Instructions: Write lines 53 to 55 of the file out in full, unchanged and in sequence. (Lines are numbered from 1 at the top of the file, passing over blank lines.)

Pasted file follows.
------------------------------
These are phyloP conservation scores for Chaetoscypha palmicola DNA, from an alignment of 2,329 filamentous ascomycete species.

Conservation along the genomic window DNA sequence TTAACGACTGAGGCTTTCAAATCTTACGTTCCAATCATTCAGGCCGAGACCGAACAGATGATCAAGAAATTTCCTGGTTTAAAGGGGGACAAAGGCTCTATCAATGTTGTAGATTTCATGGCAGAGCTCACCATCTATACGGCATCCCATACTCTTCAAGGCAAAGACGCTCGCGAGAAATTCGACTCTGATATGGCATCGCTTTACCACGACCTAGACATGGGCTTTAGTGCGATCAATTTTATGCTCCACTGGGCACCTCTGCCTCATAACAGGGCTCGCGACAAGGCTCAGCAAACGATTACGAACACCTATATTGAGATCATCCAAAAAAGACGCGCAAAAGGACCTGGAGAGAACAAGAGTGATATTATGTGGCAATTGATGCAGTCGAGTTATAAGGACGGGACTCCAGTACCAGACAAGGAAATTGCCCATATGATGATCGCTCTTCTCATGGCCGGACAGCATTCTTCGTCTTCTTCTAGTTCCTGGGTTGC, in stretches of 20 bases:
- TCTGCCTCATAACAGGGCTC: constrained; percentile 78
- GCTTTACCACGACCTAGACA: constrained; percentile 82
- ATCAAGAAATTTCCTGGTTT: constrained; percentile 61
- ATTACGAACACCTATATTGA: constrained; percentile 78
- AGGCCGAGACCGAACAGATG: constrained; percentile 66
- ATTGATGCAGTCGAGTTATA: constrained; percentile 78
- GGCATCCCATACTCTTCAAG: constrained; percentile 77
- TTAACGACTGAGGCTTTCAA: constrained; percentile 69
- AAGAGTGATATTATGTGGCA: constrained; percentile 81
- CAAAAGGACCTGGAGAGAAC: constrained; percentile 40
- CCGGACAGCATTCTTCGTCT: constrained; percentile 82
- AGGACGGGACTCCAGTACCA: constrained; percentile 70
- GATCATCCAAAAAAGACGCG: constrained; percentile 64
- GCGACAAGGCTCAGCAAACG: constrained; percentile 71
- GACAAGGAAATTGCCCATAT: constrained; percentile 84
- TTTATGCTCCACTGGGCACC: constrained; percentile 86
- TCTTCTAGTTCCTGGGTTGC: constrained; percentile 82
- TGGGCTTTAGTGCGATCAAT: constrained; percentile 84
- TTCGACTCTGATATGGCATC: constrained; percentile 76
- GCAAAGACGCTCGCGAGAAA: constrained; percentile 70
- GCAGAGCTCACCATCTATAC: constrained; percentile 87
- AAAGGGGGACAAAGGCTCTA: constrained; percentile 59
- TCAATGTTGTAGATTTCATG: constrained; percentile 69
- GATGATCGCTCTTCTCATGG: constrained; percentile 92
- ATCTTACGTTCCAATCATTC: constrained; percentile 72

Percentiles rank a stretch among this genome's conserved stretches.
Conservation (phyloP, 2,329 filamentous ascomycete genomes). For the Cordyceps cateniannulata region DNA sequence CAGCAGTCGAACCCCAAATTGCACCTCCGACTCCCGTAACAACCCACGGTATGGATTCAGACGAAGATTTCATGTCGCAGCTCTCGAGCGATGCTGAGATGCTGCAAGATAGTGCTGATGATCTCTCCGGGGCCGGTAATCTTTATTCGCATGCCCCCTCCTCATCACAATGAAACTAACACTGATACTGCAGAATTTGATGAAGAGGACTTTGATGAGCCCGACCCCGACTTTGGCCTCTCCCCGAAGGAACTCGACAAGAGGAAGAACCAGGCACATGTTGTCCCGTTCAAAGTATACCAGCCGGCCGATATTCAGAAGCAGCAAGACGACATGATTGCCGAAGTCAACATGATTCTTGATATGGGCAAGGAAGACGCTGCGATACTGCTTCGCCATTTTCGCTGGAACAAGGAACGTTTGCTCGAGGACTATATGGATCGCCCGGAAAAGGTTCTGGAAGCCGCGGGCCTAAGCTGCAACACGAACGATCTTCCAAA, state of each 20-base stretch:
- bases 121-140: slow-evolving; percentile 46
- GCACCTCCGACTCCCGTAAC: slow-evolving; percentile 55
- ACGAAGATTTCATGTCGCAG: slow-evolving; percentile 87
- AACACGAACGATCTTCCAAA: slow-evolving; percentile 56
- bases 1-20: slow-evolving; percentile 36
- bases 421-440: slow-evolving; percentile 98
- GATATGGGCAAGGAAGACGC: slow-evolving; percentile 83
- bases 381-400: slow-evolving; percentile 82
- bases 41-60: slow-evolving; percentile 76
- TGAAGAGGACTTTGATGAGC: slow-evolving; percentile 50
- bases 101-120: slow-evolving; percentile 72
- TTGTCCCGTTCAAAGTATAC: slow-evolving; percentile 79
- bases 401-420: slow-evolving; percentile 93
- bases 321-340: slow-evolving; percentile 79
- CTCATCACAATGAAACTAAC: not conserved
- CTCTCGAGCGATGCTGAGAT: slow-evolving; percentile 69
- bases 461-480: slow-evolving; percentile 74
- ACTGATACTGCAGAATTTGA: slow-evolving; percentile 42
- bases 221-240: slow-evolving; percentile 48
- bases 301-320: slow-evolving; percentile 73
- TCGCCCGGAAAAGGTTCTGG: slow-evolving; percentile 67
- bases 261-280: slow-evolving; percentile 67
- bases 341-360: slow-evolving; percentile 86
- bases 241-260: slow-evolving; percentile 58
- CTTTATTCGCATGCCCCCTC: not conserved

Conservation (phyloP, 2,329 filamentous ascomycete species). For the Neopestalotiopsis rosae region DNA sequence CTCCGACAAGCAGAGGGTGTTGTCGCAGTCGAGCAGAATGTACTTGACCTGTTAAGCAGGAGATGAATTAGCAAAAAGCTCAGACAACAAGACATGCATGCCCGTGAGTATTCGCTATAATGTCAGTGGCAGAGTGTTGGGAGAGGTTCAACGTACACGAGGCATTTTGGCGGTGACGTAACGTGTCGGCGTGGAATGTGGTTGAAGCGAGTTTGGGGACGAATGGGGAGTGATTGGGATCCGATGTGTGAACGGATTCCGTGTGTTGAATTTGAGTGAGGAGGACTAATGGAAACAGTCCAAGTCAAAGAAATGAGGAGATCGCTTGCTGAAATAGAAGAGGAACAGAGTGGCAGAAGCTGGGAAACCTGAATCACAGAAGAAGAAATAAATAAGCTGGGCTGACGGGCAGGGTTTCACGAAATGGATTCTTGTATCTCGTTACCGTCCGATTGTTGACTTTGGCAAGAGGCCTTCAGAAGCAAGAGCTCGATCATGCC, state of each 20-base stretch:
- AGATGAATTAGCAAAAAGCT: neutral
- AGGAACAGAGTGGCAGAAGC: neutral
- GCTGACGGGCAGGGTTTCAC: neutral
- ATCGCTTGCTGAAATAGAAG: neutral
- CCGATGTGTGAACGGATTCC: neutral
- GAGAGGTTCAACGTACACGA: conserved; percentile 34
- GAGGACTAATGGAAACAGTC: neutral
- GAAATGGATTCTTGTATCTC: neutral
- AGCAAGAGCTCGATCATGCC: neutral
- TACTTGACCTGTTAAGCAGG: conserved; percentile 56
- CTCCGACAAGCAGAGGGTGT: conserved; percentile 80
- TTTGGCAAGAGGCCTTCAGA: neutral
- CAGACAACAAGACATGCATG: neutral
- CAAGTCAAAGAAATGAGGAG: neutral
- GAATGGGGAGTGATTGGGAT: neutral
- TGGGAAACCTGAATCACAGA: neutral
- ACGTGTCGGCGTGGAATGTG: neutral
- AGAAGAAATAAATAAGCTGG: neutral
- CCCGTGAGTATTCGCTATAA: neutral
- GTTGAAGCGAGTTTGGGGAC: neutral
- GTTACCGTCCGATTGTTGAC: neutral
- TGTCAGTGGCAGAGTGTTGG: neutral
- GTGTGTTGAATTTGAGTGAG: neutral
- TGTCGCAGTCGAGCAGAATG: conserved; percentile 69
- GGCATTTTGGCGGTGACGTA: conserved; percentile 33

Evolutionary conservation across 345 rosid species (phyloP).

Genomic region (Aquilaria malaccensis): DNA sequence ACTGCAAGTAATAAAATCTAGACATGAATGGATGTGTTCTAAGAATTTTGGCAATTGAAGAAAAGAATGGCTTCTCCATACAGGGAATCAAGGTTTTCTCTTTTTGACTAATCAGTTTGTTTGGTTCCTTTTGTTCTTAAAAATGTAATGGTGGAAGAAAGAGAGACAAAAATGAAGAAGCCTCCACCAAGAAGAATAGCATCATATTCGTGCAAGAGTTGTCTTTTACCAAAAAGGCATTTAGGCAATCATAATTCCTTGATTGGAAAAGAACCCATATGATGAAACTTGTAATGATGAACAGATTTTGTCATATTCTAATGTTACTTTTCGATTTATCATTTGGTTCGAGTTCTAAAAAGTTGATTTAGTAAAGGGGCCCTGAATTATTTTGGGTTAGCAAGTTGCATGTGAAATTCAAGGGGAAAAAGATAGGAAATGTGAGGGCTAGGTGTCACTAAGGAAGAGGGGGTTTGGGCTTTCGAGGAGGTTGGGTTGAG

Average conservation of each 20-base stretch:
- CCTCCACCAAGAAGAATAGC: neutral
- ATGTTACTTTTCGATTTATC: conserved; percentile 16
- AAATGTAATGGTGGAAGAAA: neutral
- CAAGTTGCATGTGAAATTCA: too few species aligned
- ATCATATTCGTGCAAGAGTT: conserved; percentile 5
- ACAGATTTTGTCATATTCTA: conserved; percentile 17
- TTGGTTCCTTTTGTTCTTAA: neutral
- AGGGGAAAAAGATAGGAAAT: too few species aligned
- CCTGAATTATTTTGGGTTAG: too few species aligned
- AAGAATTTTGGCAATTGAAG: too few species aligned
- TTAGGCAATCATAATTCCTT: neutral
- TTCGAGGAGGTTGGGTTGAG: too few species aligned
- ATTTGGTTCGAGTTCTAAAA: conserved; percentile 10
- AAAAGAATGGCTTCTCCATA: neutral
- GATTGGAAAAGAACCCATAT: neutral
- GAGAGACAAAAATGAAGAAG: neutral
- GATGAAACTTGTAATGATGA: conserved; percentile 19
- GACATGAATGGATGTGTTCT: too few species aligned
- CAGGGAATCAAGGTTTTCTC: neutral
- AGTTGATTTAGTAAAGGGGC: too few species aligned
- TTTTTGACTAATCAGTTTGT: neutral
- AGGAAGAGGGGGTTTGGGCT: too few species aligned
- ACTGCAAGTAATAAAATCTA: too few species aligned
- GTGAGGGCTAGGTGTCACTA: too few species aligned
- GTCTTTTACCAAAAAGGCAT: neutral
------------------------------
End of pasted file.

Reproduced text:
- bases 241-260: slow-evolving; percentile 58
- CTTTATTCGCATGCCCCCTC: not conserved

Conservation (phyloP, 2,329 filamentous ascomycete species). For the Neopestalotiopsis rosae region DNA sequence CTCCGACAAGCAGAGGGTGTTGTCGCAGTCGAGCAGAATGTACTTGACCTGTTAAGCAGGAGATGAATTAGCAAAAAGCTCAGACAACAAGACATGCATGCCCGTGAGTATTCGCTATAATGTCAGTGGCAGAGTGTTGGGAGAGGTTCAACGTACACGAGGCATTTTGGCGGTGACGTAACGTGTCGGCGTGGAATGTGGTTGAAGCGAGTTTGGGGACGAATGGGGAGTGATTGGGATCCGATGTGTGAACGGATTCCGTGTGTTGAATTTGAGTGAGGAGGACTAATGGAAACAGTCCAAGTCAAAGAAATGAGGAGATCGCTTGCTGAAATAGAAGAGGAACAGAGTGGCAGAAGCTGGGAAACCTGAATCACAGAAGAAGAAATAAATAAGCTGGGCTGACGGGCAGGGTTTCACGAAATGGATTCTTGTATCTCGTTACCGTCCGATTGTTGACTTTGGCAAGAGGCCTTCAGAAGCAAGAGCTCGATCATGCC, state of each 20-base stretch: